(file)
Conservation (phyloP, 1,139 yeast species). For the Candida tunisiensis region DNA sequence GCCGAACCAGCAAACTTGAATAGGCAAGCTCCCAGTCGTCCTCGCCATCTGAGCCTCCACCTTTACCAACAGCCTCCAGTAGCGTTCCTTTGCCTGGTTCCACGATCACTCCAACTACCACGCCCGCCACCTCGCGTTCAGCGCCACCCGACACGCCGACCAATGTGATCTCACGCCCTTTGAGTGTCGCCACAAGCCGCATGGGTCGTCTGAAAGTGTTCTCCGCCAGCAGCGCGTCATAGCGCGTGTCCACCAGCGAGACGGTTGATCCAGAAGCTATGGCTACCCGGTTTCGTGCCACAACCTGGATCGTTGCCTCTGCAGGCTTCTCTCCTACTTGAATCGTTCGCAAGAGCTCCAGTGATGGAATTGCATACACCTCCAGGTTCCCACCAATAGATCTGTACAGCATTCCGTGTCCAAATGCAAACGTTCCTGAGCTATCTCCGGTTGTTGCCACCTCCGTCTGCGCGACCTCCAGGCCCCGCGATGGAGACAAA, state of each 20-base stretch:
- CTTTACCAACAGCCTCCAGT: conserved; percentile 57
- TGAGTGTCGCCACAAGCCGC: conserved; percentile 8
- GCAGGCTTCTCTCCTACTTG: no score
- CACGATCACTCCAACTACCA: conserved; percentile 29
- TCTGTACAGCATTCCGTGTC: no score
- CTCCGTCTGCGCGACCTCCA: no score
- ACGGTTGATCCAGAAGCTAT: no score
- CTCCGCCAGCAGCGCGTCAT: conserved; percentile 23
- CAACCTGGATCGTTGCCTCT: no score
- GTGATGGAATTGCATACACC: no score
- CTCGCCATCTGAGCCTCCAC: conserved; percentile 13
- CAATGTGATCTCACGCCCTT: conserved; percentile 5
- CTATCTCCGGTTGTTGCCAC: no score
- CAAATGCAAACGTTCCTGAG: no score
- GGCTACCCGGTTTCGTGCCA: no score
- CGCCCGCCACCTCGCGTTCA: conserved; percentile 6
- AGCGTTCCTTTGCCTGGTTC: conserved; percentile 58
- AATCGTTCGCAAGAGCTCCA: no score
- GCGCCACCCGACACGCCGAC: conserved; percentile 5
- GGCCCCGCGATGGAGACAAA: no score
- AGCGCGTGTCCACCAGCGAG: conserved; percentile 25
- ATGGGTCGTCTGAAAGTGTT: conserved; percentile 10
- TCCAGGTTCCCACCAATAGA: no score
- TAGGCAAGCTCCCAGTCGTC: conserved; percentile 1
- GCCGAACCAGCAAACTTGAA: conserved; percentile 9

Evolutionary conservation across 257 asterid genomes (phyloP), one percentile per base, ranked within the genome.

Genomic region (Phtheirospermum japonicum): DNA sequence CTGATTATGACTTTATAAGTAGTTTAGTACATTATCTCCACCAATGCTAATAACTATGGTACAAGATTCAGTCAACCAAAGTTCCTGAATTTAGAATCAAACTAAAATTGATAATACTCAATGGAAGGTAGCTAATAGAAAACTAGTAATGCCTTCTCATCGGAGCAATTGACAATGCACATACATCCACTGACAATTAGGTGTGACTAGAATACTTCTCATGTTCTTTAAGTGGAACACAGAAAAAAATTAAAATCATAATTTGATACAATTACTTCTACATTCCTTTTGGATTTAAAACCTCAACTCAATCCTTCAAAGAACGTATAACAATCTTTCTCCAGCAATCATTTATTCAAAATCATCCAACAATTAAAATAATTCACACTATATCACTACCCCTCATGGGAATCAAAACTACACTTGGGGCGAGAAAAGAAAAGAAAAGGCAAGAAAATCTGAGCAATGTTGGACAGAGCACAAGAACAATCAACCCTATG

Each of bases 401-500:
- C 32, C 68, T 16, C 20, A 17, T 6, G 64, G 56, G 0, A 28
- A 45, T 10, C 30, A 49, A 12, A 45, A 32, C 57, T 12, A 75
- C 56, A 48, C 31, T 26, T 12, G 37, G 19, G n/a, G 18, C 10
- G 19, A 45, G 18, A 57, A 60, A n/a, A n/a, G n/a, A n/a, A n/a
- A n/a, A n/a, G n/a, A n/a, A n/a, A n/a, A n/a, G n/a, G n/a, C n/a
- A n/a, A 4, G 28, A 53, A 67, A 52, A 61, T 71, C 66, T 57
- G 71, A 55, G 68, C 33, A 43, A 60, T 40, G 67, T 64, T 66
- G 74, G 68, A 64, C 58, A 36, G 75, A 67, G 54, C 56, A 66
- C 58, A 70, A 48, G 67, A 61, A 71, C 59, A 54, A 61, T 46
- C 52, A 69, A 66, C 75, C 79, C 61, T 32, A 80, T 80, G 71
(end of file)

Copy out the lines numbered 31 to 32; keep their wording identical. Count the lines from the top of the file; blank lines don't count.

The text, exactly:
- A 45, T 10, C 30, A 49, A 12, A 45, A 32, C 57, T 12, A 75
- C 56, A 48, C 31, T 26, T 12, G 37, G 19, G n/a, G 18, C 10